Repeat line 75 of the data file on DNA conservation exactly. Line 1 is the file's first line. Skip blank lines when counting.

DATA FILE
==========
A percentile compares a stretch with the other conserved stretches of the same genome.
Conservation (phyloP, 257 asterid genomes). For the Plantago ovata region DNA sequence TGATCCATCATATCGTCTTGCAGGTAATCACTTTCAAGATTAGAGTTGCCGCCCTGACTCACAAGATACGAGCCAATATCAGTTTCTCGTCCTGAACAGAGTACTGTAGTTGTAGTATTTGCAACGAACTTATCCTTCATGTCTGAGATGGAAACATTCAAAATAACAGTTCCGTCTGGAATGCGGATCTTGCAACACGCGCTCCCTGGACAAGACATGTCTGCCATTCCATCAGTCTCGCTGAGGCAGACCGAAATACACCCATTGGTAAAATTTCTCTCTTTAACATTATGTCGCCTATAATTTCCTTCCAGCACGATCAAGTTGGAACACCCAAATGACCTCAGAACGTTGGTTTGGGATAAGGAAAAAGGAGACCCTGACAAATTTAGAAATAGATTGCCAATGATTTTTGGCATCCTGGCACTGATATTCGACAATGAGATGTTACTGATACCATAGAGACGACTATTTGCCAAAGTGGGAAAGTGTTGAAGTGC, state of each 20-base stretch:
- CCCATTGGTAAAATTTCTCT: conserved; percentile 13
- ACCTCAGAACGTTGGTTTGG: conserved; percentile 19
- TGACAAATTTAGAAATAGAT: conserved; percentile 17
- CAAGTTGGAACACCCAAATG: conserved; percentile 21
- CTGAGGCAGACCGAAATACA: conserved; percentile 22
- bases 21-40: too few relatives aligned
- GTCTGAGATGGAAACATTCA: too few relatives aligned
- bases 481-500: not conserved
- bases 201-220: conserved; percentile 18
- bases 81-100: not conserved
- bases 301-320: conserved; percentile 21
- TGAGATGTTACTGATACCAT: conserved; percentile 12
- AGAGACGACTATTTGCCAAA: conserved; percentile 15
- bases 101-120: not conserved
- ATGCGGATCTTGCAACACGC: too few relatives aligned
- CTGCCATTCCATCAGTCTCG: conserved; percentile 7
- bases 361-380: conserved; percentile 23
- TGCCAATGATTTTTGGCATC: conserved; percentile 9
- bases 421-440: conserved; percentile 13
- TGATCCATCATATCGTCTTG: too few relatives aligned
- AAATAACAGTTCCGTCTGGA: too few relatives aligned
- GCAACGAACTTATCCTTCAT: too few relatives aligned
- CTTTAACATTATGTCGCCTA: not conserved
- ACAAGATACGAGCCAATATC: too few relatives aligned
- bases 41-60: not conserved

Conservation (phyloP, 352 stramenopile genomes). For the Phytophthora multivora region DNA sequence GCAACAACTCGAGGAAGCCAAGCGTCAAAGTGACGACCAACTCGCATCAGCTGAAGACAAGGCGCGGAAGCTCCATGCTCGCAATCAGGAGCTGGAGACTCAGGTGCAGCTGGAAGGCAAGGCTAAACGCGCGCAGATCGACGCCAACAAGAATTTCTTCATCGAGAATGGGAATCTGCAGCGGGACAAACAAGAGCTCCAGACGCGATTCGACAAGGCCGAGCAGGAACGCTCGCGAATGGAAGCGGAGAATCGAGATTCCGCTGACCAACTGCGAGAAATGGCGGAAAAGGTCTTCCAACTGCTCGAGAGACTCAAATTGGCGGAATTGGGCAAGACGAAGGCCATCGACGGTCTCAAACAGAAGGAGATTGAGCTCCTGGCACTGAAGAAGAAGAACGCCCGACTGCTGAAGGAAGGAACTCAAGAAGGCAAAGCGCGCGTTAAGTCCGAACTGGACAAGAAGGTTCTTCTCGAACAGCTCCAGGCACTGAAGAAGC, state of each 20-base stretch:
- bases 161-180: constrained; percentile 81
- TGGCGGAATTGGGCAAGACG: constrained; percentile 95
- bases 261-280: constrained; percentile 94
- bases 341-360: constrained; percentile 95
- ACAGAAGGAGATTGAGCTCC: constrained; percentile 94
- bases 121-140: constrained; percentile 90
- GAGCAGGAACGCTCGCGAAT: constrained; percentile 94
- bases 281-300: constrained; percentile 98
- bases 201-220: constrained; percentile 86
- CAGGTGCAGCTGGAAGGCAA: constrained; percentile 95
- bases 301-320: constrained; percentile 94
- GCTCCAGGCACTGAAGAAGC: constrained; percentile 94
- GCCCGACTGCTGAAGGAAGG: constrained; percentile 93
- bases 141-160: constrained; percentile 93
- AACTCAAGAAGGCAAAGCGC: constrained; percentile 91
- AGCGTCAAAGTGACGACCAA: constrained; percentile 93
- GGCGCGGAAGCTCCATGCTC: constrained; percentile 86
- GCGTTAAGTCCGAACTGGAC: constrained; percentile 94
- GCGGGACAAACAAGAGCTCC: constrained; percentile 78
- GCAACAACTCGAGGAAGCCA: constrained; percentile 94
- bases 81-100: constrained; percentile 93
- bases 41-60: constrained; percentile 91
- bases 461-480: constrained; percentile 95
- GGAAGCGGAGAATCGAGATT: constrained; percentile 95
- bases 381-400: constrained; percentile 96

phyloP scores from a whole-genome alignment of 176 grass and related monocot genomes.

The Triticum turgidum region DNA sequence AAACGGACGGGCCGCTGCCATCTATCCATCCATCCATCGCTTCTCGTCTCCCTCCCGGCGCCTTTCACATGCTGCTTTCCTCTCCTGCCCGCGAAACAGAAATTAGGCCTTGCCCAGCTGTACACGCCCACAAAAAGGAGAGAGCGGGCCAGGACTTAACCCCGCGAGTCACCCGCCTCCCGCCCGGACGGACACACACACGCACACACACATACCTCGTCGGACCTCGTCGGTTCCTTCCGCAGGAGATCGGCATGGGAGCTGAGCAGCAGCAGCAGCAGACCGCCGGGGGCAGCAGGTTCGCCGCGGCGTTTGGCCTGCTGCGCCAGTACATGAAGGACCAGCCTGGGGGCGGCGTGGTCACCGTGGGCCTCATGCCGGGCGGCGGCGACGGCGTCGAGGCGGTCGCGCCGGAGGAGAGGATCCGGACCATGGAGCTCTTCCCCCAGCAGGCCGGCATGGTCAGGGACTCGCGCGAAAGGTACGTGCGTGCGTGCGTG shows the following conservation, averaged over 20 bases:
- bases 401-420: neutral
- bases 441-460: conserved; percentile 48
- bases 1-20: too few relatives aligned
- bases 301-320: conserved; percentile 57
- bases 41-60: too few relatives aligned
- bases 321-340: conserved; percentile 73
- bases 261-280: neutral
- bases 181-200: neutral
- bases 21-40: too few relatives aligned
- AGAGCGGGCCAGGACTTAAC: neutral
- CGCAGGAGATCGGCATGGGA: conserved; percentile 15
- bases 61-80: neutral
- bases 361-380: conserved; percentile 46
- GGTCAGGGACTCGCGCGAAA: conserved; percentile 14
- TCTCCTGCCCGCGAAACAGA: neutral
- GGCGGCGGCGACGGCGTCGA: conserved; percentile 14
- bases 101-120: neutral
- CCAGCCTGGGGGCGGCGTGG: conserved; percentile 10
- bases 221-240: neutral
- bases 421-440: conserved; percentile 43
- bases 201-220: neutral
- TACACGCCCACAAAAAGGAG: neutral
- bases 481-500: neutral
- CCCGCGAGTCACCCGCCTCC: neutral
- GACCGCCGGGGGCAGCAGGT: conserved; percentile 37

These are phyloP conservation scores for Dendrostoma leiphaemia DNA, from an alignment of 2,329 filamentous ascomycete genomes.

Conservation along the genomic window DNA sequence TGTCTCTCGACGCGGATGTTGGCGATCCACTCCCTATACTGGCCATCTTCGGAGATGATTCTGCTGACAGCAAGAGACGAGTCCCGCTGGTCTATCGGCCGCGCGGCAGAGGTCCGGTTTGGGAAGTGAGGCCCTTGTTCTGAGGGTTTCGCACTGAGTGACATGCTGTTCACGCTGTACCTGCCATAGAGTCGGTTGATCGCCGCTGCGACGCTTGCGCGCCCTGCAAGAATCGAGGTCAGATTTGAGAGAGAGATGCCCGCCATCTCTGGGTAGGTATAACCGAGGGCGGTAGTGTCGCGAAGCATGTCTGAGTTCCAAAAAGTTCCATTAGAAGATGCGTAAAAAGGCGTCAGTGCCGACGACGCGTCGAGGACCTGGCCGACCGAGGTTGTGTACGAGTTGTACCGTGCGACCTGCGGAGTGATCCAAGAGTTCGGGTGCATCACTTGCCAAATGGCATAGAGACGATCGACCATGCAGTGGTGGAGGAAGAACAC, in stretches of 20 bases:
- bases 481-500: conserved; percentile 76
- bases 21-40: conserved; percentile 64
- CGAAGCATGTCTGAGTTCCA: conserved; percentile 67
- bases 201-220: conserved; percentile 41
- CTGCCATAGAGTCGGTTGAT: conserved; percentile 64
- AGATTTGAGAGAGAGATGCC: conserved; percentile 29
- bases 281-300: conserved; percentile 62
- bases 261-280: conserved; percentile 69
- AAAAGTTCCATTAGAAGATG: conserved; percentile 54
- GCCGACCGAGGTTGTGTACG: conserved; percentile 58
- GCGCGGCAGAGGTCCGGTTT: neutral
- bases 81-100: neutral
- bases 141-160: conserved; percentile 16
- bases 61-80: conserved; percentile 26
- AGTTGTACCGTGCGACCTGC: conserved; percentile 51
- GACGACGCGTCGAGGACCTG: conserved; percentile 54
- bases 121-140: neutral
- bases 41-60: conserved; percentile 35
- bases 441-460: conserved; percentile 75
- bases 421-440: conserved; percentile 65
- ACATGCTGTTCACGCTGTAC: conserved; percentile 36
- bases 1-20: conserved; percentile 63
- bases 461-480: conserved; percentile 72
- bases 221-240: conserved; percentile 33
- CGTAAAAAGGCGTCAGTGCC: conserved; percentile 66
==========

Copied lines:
- bases 421-440: conserved; percentile 43